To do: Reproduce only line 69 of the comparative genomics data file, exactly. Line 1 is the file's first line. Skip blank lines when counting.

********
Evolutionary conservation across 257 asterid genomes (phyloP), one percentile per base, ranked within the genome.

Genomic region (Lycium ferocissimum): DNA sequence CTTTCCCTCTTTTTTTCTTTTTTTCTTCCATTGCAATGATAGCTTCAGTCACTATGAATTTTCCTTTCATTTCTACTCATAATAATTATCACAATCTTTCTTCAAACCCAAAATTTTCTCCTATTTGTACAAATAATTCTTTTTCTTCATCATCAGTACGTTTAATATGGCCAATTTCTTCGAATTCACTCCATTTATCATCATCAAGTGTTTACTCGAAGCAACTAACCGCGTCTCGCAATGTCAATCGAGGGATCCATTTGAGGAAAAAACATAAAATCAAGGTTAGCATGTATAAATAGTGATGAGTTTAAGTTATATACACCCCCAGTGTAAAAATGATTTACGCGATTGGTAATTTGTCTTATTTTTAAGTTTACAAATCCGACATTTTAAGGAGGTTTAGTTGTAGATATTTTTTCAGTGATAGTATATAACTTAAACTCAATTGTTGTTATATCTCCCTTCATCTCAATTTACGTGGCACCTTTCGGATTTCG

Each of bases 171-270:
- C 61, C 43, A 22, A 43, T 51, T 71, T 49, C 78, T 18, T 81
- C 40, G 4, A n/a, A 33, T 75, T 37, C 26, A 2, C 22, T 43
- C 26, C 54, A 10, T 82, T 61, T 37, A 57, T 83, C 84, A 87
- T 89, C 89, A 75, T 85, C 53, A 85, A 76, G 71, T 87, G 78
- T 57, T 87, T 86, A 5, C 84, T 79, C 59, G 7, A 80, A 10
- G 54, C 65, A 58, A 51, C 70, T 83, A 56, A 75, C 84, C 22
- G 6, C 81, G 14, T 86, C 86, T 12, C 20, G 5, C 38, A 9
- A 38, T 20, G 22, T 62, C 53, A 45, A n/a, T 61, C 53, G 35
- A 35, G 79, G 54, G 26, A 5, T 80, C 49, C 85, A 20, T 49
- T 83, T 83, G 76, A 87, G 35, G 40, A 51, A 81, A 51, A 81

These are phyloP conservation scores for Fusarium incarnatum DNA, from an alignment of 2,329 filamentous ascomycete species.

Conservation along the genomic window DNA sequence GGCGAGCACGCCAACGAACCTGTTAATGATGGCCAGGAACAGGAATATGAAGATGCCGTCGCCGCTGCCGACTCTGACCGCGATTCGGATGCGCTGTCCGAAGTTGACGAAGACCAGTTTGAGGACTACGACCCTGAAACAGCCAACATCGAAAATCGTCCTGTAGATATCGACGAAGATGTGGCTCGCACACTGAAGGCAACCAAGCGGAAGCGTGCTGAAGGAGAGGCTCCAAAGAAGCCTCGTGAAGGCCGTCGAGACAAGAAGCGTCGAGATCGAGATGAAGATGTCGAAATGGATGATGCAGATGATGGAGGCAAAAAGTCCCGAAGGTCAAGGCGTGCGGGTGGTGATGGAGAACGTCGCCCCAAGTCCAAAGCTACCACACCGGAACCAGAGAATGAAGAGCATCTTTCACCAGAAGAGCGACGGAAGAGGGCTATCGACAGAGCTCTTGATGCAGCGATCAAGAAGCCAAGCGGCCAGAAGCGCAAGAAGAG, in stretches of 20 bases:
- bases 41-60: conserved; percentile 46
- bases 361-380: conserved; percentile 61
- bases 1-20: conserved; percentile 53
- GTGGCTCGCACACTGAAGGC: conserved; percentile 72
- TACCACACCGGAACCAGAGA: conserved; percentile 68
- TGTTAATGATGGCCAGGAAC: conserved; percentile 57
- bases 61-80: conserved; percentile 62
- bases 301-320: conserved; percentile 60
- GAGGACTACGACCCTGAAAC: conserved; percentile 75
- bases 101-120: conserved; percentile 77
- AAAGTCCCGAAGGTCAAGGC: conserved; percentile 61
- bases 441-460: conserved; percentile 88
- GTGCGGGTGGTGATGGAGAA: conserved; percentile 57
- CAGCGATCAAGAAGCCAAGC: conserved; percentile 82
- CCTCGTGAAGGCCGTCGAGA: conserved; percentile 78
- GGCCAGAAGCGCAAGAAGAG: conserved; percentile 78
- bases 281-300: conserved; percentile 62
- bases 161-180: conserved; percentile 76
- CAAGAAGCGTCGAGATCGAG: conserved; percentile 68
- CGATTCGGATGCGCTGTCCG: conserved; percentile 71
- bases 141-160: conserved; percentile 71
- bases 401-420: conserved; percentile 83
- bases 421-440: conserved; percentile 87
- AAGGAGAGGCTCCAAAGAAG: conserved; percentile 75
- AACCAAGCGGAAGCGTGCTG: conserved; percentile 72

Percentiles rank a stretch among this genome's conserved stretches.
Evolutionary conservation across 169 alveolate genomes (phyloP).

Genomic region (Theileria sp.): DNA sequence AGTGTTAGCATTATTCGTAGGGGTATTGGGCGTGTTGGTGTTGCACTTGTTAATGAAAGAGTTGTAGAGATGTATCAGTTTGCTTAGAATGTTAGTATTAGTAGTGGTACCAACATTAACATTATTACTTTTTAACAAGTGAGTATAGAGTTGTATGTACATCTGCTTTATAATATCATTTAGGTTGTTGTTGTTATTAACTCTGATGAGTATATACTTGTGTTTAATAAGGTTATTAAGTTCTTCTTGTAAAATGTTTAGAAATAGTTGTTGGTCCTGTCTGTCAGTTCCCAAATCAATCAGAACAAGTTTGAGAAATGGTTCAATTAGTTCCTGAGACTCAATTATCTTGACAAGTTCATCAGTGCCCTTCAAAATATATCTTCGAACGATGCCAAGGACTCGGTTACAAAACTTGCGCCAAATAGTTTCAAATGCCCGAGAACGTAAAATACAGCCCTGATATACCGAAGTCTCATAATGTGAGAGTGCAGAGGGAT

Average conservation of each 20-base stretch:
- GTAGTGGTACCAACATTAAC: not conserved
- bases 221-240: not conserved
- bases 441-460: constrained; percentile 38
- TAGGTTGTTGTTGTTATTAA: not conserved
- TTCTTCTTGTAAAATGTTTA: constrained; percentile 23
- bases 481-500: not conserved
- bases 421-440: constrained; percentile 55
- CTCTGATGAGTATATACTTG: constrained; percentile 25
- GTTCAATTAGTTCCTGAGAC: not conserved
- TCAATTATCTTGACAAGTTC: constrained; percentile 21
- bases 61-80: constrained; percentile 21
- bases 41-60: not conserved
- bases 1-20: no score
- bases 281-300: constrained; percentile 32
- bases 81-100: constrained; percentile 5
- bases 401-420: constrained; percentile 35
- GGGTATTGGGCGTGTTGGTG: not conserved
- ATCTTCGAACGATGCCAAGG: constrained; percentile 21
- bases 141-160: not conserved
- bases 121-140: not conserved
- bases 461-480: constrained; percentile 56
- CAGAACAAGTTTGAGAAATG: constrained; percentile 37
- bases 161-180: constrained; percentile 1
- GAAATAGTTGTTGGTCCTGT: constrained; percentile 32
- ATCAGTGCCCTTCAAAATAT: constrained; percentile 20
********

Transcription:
- ATCAGTGCCCTTCAAAATAT: constrained; percentile 20